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Moby - All Visible Objects Music Album Reviews

Richard Melville Hall is back to doing what he does best: making soaring electronic music for billboard-sized emotions. Introspection? Not so much.

All Visible Objects is the first we’ve heard from Moby since the publication of Then It Fell Apart, his second memoir, in 2019. An extension of his first, 2016’s Porcelain, which recounted his rise to fame in New York’s rave scene in the 1990s, Then It Fell Apart walks us through the debauched decade after Play, providing all the dirty details: mind-blowing amounts of vodka, ecstasy, and cocaine; threesomes, foursomes, and failed relationships; dinner with Bowie and beef with Eminem; penthouse palaces and suicidal ideation. Through flashbacks to his childhood, Moby also considers the roots of his malaise in his poverty-stricken upbringing as a compulsive masturbator and sanctimonious Christian prone to colossal panic attacks.

In one chapter, Moby recounts dating a young Natalie Portman after meeting her backstage in 1999; then 33, he visited her at Harvard and stayed over in her dorm. Portman’s recollection, however, was of “a much older man being creepy with me when I just had graduated high school,” as she told Harper’s Bazaar last May. She wasn’t 20 at the time, as Moby had claimed, but had only just turned 18. At first, Moby doubled down, sharing what he called “photo evidence” of their “brief, innocent, and consensual romantic involvement.” A few days later he apologized, canceled his UK book tour, and announced, “I’m going to go away for a while.”
That sentence, “I’m going to go away for a while,” should probably have finished with the words, “to think about what I’ve done.” Yet on All Visible Objects, rather than take the opportunity to reflect, Moby seems to elide his own existence, choosing instead to wrap himself in the flags of his chosen causes and habitual musical modes. Nine of the 11 tracks are variations on a theme of rave euphoria, including several anthemic techno cuts aimed squarely at the dancefloor, and the remaining two are slow-moving instrumentals. As with all his recent albums, Moby has said that the profits from All Visible Objects will go to 11 charities for animal and human rights, which is commendable. His sobriety, spirituality, and emotional stability may have wavered over the years, but he remains militant about animal rights—the phrase is now tattooed down his arms, with “VEGAN FOR LIFE” on his neck for good measure.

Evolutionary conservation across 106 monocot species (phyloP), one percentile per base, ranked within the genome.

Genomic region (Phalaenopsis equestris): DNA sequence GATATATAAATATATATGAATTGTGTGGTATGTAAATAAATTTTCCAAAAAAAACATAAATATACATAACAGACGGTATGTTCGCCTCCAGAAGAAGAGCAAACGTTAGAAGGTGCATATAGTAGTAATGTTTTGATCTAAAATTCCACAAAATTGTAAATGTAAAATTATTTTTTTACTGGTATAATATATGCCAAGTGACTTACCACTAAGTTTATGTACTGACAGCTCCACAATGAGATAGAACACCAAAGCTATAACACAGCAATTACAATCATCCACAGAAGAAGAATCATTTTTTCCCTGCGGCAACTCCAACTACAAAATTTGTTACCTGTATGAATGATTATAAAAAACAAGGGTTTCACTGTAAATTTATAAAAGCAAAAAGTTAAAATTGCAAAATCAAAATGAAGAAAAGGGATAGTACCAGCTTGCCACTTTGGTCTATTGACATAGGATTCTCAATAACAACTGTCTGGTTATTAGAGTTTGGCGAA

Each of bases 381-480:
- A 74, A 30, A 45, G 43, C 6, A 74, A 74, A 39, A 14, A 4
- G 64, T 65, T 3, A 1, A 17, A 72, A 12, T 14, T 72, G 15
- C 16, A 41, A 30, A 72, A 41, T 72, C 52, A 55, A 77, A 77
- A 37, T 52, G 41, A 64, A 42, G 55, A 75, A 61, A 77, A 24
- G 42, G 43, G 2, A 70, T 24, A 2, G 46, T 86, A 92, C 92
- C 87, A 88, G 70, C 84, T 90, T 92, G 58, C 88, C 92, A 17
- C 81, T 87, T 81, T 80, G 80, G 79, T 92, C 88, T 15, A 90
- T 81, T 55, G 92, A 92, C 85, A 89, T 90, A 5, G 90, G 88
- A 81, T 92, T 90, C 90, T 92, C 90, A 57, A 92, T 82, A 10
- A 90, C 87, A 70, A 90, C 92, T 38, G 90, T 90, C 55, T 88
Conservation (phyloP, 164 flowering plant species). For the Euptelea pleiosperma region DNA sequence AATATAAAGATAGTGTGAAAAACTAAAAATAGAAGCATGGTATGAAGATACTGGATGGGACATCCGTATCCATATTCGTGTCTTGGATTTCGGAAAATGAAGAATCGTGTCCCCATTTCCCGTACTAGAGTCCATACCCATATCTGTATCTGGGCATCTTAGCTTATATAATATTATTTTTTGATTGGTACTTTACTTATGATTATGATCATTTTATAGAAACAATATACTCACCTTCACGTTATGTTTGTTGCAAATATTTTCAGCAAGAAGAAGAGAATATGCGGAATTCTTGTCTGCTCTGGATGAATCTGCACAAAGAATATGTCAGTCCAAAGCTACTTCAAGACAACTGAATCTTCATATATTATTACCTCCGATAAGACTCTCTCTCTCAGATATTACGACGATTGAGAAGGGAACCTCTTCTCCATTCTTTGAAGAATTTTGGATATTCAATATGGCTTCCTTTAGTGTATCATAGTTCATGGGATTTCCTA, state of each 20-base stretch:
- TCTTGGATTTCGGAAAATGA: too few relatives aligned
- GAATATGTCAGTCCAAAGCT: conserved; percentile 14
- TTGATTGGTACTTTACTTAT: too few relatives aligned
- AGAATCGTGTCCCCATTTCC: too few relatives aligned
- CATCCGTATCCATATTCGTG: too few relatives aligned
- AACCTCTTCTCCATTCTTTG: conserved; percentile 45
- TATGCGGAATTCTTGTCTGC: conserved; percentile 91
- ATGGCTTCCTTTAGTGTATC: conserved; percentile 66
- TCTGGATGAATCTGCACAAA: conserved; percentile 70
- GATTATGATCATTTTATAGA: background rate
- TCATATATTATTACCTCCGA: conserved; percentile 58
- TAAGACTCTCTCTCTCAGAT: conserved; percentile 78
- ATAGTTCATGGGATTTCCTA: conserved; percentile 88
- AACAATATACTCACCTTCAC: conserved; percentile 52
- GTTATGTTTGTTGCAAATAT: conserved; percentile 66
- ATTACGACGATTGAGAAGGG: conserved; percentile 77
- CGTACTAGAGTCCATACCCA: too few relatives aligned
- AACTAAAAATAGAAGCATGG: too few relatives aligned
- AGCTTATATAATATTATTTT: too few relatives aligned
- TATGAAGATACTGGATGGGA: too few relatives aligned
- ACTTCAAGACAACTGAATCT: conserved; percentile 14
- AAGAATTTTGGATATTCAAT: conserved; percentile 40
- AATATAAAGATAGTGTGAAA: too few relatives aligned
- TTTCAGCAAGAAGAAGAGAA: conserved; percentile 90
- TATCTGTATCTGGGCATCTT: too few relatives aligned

But Moby the man is practically absent from this project. His voice, usually delivered as a barked monotone or barely-there whisper, appears on only two songs. One is “Forever,” a dreamy spin on laser-show EDM, where it’s processed beyond recognition, saying: “This is the way we’ll stay, forever.” The other is a mournful deep-house yarn called “One Last Time.” The lyrics are vague but plaintive: “This was how we have cried in the darkness/This is where you will save us all.” For a man who’s already pried open his broken spirit for public inspection, all this seems like a missed opportunity. Give us the gory details?

Instead, Moby pushes his guest vocalists to the front. Dead Kennedys drummer DH Peligro takes the podium on “Power Is Taken,” a ’90s throwback modelled on the rave poetics of Faithless. “We who hate oppression must fight against the oppressors,” goes his generic command. “Power is not shared, power is taken.” In contrast, hearing Linton Kwesi Johnson on “Refuge” is a literary jolt—and, given LKJ’s stature and gravitas, quite the coup for Moby, even with his back catalogue of celebrity collaborators. The Jamaican dub poet’s single sentence, repeated over stabbing techno, isn’t a call to arms but a tight knot to unravel: “To us who were of necessary birth, for the earth’s hard and thankless toil, silence has no meaning.”

L.A. singer Apollo Jane and Moby’s live collaborator Mindy Jones take the rest, including a windswept cover of Roxy Music’s “My Only Love,” which swaps the original’s fleeting grooves for a heavy drenching of pads, strings, and piano. Does he lay it on thick? Absolutely. But it’s too late to begrudge Moby for doing what he does best: soaring electronic music for billboard-sized emotions. The longest track of all is “Too Much Change,” a highly strung epic which winds between jazzy ambient and dusty tribal house for almost 10 minutes.

These songs tend towards fuzzy sentiments—the words “love,” “life,” “light,” and “feel” are staples. Many of the musical ideas—tinkling pianos, plasticky strings and emotion-squeezing chord progression—have been part of Moby’s toolkit since the word “Go.” These are his trademarks, and he’s entitled to them. There are none of the misfires that tainted his mid-’10s records, like the syrupy collaborations on 2013’s Innocents. He’s on home turf. The problem is that All Visible Objects sounds like just another Moby album, as if nothing of interest has happened recently, as if his music has nothing really to do with Moby the man—the awkward, panic-stricken, validation-seeking, binge-drinking superstar DJ we now know almost everything about. He’s published 900 pages about his struggles and ostensible redemption, and the punchiest lyric on his new album is about “oppressors”? You’ve got 99 problems, Moby—but as a rich, white home-flipping L.A. restaurant owner, “the Man” ain’t one.
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